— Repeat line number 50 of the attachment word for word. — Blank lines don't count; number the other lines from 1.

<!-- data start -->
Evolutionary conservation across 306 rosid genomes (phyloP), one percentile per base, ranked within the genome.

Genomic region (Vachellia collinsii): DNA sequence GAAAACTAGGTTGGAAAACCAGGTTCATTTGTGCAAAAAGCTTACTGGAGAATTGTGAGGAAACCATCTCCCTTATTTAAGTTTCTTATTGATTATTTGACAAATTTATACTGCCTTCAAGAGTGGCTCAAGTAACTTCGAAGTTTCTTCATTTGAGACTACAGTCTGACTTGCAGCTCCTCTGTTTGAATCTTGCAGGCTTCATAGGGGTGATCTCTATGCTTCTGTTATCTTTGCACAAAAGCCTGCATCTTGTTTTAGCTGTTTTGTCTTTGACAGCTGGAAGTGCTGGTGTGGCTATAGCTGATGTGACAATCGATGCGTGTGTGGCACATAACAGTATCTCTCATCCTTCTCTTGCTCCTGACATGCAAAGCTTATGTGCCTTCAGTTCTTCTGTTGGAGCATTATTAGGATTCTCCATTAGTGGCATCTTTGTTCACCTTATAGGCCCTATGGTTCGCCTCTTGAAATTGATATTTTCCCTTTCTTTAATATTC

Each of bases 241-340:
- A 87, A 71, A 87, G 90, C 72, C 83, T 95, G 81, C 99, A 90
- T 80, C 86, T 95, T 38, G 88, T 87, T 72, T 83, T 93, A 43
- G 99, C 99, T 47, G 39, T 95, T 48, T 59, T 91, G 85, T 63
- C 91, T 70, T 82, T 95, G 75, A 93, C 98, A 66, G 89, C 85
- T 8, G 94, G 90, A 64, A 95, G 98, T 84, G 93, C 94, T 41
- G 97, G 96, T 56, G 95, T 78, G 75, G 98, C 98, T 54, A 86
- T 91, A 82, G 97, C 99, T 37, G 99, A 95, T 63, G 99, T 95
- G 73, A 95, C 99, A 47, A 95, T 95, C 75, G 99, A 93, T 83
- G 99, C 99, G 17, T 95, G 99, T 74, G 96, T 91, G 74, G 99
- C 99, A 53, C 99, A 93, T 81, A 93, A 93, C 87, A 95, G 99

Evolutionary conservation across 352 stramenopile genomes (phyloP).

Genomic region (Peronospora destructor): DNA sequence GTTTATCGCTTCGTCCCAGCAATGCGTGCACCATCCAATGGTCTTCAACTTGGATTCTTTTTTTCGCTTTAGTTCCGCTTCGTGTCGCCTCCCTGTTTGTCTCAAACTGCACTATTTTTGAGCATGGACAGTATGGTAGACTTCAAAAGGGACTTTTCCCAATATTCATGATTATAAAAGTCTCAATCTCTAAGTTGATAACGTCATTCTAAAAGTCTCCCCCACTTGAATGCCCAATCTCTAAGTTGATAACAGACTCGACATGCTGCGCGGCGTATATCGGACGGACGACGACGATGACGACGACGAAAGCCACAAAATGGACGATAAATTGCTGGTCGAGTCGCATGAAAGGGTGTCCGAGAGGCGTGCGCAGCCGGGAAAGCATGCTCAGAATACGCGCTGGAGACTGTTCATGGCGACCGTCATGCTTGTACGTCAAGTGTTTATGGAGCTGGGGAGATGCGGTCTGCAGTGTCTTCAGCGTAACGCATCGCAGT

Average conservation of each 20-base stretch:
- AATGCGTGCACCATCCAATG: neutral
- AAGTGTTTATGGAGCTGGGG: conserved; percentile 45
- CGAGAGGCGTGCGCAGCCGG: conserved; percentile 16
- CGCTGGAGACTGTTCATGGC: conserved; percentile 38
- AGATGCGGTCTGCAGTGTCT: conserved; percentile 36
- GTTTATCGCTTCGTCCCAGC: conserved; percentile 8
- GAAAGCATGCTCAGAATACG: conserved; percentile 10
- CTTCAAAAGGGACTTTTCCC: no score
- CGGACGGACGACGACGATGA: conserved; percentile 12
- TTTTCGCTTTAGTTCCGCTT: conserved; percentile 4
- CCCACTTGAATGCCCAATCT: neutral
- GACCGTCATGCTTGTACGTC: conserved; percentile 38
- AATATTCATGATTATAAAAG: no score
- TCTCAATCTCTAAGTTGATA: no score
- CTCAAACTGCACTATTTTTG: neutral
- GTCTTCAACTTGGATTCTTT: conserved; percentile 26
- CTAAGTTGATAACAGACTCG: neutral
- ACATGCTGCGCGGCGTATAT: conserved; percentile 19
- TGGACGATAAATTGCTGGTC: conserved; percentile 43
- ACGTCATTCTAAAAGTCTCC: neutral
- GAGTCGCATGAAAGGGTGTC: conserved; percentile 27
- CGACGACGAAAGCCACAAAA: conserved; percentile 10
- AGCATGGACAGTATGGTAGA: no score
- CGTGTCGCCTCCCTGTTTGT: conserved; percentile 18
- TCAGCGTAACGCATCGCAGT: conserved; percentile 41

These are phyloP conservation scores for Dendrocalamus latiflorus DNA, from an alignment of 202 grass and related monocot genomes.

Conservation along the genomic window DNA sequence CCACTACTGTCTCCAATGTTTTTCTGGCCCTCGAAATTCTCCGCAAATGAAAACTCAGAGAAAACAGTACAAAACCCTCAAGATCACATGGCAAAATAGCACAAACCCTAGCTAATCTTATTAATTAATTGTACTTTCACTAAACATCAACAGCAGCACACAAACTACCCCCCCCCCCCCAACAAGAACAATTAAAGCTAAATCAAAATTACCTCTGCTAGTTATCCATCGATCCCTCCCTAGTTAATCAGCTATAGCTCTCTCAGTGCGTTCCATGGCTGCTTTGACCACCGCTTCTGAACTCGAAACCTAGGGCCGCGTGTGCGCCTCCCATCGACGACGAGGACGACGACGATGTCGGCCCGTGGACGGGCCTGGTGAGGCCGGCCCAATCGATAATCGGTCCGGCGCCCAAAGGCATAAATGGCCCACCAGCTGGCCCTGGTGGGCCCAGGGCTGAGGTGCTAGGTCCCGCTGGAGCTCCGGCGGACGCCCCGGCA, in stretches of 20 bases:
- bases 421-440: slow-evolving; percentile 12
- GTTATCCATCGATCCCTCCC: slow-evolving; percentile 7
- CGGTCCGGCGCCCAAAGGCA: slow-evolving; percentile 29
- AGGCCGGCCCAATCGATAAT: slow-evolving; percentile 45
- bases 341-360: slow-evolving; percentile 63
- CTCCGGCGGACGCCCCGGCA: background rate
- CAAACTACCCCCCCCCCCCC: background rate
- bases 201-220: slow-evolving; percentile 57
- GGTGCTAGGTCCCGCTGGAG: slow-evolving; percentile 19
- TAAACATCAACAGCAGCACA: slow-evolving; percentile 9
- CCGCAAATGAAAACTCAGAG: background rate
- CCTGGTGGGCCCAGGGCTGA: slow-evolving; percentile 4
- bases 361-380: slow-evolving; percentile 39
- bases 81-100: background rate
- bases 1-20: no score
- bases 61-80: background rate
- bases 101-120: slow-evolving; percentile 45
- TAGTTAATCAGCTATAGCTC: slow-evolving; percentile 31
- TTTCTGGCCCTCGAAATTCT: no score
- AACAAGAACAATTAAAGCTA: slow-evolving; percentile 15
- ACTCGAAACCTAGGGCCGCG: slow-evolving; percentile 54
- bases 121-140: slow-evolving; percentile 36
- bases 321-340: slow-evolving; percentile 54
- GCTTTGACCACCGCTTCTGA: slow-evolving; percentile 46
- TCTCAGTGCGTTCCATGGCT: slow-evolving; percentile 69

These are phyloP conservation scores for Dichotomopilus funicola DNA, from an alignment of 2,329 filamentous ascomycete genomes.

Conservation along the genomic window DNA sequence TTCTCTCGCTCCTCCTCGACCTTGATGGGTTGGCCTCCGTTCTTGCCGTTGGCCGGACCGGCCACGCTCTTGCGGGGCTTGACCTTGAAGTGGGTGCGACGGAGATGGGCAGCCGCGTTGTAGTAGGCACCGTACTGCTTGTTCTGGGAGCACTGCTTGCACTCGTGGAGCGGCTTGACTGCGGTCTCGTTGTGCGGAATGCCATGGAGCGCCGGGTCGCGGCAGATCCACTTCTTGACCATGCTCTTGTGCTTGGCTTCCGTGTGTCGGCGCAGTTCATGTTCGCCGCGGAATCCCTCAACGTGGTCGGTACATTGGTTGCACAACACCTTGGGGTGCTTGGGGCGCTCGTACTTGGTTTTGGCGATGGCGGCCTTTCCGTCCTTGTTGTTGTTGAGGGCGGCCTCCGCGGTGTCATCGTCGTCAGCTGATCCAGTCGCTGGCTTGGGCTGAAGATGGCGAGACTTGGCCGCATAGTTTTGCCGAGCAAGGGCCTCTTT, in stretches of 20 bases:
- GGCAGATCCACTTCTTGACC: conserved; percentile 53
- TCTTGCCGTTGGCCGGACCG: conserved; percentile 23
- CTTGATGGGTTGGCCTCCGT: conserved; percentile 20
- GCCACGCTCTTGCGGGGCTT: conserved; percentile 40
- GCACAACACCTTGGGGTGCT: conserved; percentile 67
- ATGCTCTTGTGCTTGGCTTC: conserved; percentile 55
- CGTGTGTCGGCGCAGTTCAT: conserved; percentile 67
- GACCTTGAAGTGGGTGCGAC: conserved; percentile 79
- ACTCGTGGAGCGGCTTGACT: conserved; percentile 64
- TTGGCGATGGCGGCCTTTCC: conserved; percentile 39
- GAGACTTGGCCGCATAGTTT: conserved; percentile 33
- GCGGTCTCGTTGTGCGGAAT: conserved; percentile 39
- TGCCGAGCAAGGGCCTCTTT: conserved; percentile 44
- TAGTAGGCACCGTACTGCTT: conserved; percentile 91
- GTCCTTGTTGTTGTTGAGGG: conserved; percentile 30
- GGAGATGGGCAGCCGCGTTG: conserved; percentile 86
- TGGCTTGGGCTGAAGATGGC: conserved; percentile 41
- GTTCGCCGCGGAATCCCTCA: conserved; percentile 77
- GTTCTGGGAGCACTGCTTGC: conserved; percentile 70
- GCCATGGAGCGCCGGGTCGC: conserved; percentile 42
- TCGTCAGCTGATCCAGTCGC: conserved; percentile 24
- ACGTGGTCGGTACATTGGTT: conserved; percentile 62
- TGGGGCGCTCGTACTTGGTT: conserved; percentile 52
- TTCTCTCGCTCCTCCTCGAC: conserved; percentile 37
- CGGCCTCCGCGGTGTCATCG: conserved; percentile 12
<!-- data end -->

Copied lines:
- CAAACTACCCCCCCCCCCCC: background rate